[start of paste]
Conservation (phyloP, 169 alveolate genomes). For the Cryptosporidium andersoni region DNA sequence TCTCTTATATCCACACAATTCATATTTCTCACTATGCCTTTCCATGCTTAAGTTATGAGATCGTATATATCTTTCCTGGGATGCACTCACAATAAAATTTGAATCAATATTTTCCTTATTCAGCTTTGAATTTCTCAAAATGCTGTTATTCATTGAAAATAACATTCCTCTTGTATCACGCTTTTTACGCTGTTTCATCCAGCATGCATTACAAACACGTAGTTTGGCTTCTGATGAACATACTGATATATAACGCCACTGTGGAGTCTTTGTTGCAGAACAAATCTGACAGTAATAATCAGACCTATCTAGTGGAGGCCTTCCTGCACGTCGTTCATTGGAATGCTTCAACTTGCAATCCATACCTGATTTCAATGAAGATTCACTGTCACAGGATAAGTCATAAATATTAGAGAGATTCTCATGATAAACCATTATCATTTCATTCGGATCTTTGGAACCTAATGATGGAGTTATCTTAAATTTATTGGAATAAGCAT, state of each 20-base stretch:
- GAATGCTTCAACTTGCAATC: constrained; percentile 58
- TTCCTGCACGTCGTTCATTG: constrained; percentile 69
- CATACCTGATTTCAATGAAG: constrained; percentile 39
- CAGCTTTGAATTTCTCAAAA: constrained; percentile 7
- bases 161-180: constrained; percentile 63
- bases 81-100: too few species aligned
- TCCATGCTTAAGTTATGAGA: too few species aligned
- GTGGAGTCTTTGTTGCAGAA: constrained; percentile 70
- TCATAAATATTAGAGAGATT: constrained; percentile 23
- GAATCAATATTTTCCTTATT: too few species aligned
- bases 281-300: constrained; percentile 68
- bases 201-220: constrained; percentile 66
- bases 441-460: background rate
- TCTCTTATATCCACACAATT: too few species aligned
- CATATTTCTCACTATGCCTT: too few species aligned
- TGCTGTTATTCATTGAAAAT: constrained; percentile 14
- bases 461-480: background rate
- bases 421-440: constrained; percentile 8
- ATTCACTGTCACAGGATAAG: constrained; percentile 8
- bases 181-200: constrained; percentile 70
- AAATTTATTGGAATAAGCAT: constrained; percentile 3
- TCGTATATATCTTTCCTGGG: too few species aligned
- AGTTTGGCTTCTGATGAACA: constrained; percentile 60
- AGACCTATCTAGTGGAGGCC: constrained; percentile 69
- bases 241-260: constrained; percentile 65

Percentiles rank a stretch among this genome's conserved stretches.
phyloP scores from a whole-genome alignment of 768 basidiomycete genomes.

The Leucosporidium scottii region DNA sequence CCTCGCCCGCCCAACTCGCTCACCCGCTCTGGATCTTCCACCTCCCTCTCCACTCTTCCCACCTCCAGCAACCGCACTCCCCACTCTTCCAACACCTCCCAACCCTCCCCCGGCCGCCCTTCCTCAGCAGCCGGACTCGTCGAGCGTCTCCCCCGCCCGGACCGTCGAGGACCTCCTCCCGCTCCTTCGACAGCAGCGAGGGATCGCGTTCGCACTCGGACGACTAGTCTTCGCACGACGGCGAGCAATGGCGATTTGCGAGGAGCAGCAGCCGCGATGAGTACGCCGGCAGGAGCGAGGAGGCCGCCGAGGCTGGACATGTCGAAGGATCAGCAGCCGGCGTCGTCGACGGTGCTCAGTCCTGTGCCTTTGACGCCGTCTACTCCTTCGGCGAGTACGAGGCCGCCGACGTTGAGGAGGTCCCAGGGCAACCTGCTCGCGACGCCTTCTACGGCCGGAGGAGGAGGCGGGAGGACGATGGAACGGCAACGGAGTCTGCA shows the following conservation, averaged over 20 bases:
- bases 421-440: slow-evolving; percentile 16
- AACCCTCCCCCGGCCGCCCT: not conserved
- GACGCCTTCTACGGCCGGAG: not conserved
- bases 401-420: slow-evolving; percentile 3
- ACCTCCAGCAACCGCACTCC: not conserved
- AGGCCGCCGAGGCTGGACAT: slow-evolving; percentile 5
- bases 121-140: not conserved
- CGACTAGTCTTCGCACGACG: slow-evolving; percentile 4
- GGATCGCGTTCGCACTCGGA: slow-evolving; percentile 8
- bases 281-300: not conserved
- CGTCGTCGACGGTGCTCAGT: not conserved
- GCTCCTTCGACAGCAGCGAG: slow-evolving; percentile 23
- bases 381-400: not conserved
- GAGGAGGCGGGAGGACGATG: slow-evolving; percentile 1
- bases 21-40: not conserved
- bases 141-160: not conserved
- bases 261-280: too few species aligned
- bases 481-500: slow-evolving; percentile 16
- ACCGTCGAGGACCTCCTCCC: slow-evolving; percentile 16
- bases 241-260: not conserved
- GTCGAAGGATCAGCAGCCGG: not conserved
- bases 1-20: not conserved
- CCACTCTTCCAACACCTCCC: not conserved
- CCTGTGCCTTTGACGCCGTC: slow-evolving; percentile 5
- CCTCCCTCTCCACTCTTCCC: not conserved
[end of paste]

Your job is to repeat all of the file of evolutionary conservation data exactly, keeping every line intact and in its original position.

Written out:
Conservation (phyloP, 169 alveolate genomes). For the Cryptosporidium andersoni region DNA sequence TCTCTTATATCCACACAATTCATATTTCTCACTATGCCTTTCCATGCTTAAGTTATGAGATCGTATATATCTTTCCTGGGATGCACTCACAATAAAATTTGAATCAATATTTTCCTTATTCAGCTTTGAATTTCTCAAAATGCTGTTATTCATTGAAAATAACATTCCTCTTGTATCACGCTTTTTACGCTGTTTCATCCAGCATGCATTACAAACACGTAGTTTGGCTTCTGATGAACATACTGATATATAACGCCACTGTGGAGTCTTTGTTGCAGAACAAATCTGACAGTAATAATCAGACCTATCTAGTGGAGGCCTTCCTGCACGTCGTTCATTGGAATGCTTCAACTTGCAATCCATACCTGATTTCAATGAAGATTCACTGTCACAGGATAAGTCATAAATATTAGAGAGATTCTCATGATAAACCATTATCATTTCATTCGGATCTTTGGAACCTAATGATGGAGTTATCTTAAATTTATTGGAATAAGCAT, state of each 20-base stretch:
- GAATGCTTCAACTTGCAATC: constrained; percentile 58
- TTCCTGCACGTCGTTCATTG: constrained; percentile 69
- CATACCTGATTTCAATGAAG: constrained; percentile 39
- CAGCTTTGAATTTCTCAAAA: constrained; percentile 7
- bases 161-180: constrained; percentile 63
- bases 81-100: too few species aligned
- TCCATGCTTAAGTTATGAGA: too few species aligned
- GTGGAGTCTTTGTTGCAGAA: constrained; percentile 70
- TCATAAATATTAGAGAGATT: constrained; percentile 23
- GAATCAATATTTTCCTTATT: too few species aligned
- bases 281-300: constrained; percentile 68
- bases 201-220: constrained; percentile 66
- bases 441-460: background rate
- TCTCTTATATCCACACAATT: too few species aligned
- CATATTTCTCACTATGCCTT: too few species aligned
- TGCTGTTATTCATTGAAAAT: constrained; percentile 14
- bases 461-480: background rate
- bases 421-440: constrained; percentile 8
- ATTCACTGTCACAGGATAAG: constrained; percentile 8
- bases 181-200: constrained; percentile 70
- AAATTTATTGGAATAAGCAT: constrained; percentile 3
- TCGTATATATCTTTCCTGGG: too few species aligned
- AGTTTGGCTTCTGATGAACA: constrained; percentile 60
- AGACCTATCTAGTGGAGGCC: constrained; percentile 69
- bases 241-260: constrained; percentile 65

Percentiles rank a stretch among this genome's conserved stretches.
phyloP scores from a whole-genome alignment of 768 basidiomycete genomes.

The Leucosporidium scottii region DNA sequence CCTCGCCCGCCCAACTCGCTCACCCGCTCTGGATCTTCCACCTCCCTCTCCACTCTTCCCACCTCCAGCAACCGCACTCCCCACTCTTCCAACACCTCCCAACCCTCCCCCGGCCGCCCTTCCTCAGCAGCCGGACTCGTCGAGCGTCTCCCCCGCCCGGACCGTCGAGGACCTCCTCCCGCTCCTTCGACAGCAGCGAGGGATCGCGTTCGCACTCGGACGACTAGTCTTCGCACGACGGCGAGCAATGGCGATTTGCGAGGAGCAGCAGCCGCGATGAGTACGCCGGCAGGAGCGAGGAGGCCGCCGAGGCTGGACATGTCGAAGGATCAGCAGCCGGCGTCGTCGACGGTGCTCAGTCCTGTGCCTTTGACGCCGTCTACTCCTTCGGCGAGTACGAGGCCGCCGACGTTGAGGAGGTCCCAGGGCAACCTGCTCGCGACGCCTTCTACGGCCGGAGGAGGAGGCGGGAGGACGATGGAACGGCAACGGAGTCTGCA shows the following conservation, averaged over 20 bases:
- bases 421-440: slow-evolving; percentile 16
- AACCCTCCCCCGGCCGCCCT: not conserved
- GACGCCTTCTACGGCCGGAG: not conserved
- bases 401-420: slow-evolving; percentile 3
- ACCTCCAGCAACCGCACTCC: not conserved
- AGGCCGCCGAGGCTGGACAT: slow-evolving; percentile 5
- bases 121-140: not conserved
- CGACTAGTCTTCGCACGACG: slow-evolving; percentile 4
- GGATCGCGTTCGCACTCGGA: slow-evolving; percentile 8
- bases 281-300: not conserved
- CGTCGTCGACGGTGCTCAGT: not conserved
- GCTCCTTCGACAGCAGCGAG: slow-evolving; percentile 23
- bases 381-400: not conserved
- GAGGAGGCGGGAGGACGATG: slow-evolving; percentile 1
- bases 21-40: not conserved
- bases 141-160: not conserved
- bases 261-280: too few species aligned
- bases 481-500: slow-evolving; percentile 16
- ACCGTCGAGGACCTCCTCCC: slow-evolving; percentile 16
- bases 241-260: not conserved
- GTCGAAGGATCAGCAGCCGG: not conserved
- bases 1-20: not conserved
- CCACTCTTCCAACACCTCCC: not conserved
- CCTGTGCCTTTGACGCCGTC: slow-evolving; percentile 5
- CCTCCCTCTCCACTCTTCCC: not conserved